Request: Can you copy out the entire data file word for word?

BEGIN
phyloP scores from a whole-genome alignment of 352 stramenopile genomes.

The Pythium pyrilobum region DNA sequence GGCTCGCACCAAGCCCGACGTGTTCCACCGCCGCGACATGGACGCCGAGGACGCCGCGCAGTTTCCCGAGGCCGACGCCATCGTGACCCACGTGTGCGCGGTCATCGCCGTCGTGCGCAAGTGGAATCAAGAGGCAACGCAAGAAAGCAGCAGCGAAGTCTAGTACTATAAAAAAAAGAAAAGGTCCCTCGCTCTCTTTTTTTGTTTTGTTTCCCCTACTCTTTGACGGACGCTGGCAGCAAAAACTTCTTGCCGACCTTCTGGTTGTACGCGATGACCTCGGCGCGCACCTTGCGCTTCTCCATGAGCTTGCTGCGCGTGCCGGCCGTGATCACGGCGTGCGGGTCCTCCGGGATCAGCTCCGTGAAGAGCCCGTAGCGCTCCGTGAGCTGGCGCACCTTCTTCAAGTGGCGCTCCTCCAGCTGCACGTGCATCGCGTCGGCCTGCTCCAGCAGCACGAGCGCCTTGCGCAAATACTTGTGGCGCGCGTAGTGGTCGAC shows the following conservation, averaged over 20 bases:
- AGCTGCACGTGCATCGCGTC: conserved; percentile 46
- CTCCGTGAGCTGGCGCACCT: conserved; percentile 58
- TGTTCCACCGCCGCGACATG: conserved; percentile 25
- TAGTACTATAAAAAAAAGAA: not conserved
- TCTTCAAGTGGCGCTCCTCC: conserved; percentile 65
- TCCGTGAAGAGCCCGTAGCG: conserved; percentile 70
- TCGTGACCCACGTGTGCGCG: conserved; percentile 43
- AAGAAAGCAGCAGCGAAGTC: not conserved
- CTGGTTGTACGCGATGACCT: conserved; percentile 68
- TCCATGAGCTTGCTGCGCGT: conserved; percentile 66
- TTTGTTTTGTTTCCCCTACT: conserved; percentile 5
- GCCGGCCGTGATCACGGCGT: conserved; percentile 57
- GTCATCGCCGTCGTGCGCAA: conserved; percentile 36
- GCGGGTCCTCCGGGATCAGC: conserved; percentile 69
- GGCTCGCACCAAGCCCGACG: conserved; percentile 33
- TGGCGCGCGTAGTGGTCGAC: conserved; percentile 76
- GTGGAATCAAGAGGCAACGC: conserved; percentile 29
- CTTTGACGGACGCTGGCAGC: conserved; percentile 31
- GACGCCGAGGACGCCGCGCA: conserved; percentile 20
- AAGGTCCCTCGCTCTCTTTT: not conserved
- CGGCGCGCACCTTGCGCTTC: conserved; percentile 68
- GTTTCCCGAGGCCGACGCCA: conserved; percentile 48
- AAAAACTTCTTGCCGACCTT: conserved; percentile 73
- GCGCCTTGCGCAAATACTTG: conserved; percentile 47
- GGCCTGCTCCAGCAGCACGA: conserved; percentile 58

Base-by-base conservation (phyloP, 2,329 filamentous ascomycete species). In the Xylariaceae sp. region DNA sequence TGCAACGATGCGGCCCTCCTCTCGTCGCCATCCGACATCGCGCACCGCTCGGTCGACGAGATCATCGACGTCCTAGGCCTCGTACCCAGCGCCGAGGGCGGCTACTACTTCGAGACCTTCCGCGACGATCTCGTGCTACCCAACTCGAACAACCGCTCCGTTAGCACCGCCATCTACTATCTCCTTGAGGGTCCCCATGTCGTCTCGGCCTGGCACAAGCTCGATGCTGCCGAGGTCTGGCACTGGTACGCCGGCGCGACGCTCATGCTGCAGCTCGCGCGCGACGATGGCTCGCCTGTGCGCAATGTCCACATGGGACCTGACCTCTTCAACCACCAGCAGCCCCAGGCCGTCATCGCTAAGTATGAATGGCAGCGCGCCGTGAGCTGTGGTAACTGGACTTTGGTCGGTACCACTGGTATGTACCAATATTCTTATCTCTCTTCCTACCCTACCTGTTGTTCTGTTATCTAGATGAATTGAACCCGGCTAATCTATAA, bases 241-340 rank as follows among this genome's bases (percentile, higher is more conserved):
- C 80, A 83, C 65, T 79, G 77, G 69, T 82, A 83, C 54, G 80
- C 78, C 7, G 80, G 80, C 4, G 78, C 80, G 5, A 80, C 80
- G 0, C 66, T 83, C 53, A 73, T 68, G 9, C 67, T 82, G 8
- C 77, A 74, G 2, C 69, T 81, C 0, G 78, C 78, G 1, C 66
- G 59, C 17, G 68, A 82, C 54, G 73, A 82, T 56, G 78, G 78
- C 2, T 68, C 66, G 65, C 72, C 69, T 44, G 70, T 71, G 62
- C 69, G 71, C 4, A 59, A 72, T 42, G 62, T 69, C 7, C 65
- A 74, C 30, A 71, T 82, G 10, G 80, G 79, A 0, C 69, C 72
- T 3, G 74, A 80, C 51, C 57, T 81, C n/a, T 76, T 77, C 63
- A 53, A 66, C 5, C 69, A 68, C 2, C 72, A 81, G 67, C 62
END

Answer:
phyloP scores from a whole-genome alignment of 352 stramenopile genomes.

The Pythium pyrilobum region DNA sequence GGCTCGCACCAAGCCCGACGTGTTCCACCGCCGCGACATGGACGCCGAGGACGCCGCGCAGTTTCCCGAGGCCGACGCCATCGTGACCCACGTGTGCGCGGTCATCGCCGTCGTGCGCAAGTGGAATCAAGAGGCAACGCAAGAAAGCAGCAGCGAAGTCTAGTACTATAAAAAAAAGAAAAGGTCCCTCGCTCTCTTTTTTTGTTTTGTTTCCCCTACTCTTTGACGGACGCTGGCAGCAAAAACTTCTTGCCGACCTTCTGGTTGTACGCGATGACCTCGGCGCGCACCTTGCGCTTCTCCATGAGCTTGCTGCGCGTGCCGGCCGTGATCACGGCGTGCGGGTCCTCCGGGATCAGCTCCGTGAAGAGCCCGTAGCGCTCCGTGAGCTGGCGCACCTTCTTCAAGTGGCGCTCCTCCAGCTGCACGTGCATCGCGTCGGCCTGCTCCAGCAGCACGAGCGCCTTGCGCAAATACTTGTGGCGCGCGTAGTGGTCGAC shows the following conservation, averaged over 20 bases:
- AGCTGCACGTGCATCGCGTC: conserved; percentile 46
- CTCCGTGAGCTGGCGCACCT: conserved; percentile 58
- TGTTCCACCGCCGCGACATG: conserved; percentile 25
- TAGTACTATAAAAAAAAGAA: not conserved
- TCTTCAAGTGGCGCTCCTCC: conserved; percentile 65
- TCCGTGAAGAGCCCGTAGCG: conserved; percentile 70
- TCGTGACCCACGTGTGCGCG: conserved; percentile 43
- AAGAAAGCAGCAGCGAAGTC: not conserved
- CTGGTTGTACGCGATGACCT: conserved; percentile 68
- TCCATGAGCTTGCTGCGCGT: conserved; percentile 66
- TTTGTTTTGTTTCCCCTACT: conserved; percentile 5
- GCCGGCCGTGATCACGGCGT: conserved; percentile 57
- GTCATCGCCGTCGTGCGCAA: conserved; percentile 36
- GCGGGTCCTCCGGGATCAGC: conserved; percentile 69
- GGCTCGCACCAAGCCCGACG: conserved; percentile 33
- TGGCGCGCGTAGTGGTCGAC: conserved; percentile 76
- GTGGAATCAAGAGGCAACGC: conserved; percentile 29
- CTTTGACGGACGCTGGCAGC: conserved; percentile 31
- GACGCCGAGGACGCCGCGCA: conserved; percentile 20
- AAGGTCCCTCGCTCTCTTTT: not conserved
- CGGCGCGCACCTTGCGCTTC: conserved; percentile 68
- GTTTCCCGAGGCCGACGCCA: conserved; percentile 48
- AAAAACTTCTTGCCGACCTT: conserved; percentile 73
- GCGCCTTGCGCAAATACTTG: conserved; percentile 47
- GGCCTGCTCCAGCAGCACGA: conserved; percentile 58

Base-by-base conservation (phyloP, 2,329 filamentous ascomycete species). In the Xylariaceae sp. region DNA sequence TGCAACGATGCGGCCCTCCTCTCGTCGCCATCCGACATCGCGCACCGCTCGGTCGACGAGATCATCGACGTCCTAGGCCTCGTACCCAGCGCCGAGGGCGGCTACTACTTCGAGACCTTCCGCGACGATCTCGTGCTACCCAACTCGAACAACCGCTCCGTTAGCACCGCCATCTACTATCTCCTTGAGGGTCCCCATGTCGTCTCGGCCTGGCACAAGCTCGATGCTGCCGAGGTCTGGCACTGGTACGCCGGCGCGACGCTCATGCTGCAGCTCGCGCGCGACGATGGCTCGCCTGTGCGCAATGTCCACATGGGACCTGACCTCTTCAACCACCAGCAGCCCCAGGCCGTCATCGCTAAGTATGAATGGCAGCGCGCCGTGAGCTGTGGTAACTGGACTTTGGTCGGTACCACTGGTATGTACCAATATTCTTATCTCTCTTCCTACCCTACCTGTTGTTCTGTTATCTAGATGAATTGAACCCGGCTAATCTATAA, bases 241-340 rank as follows among this genome's bases (percentile, higher is more conserved):
- C 80, A 83, C 65, T 79, G 77, G 69, T 82, A 83, C 54, G 80
- C 78, C 7, G 80, G 80, C 4, G 78, C 80, G 5, A 80, C 80
- G 0, C 66, T 83, C 53, A 73, T 68, G 9, C 67, T 82, G 8
- C 77, A 74, G 2, C 69, T 81, C 0, G 78, C 78, G 1, C 66
- G 59, C 17, G 68, A 82, C 54, G 73, A 82, T 56, G 78, G 78
- C 2, T 68, C 66, G 65, C 72, C 69, T 44, G 70, T 71, G 62
- C 69, G 71, C 4, A 59, A 72, T 42, G 62, T 69, C 7, C 65
- A 74, C 30, A 71, T 82, G 10, G 80, G 79, A 0, C 69, C 72
- T 3, G 74, A 80, C 51, C 57, T 81, C n/a, T 76, T 77, C 63
- A 53, A 66, C 5, C 69, A 68, C 2, C 72, A 81, G 67, C 62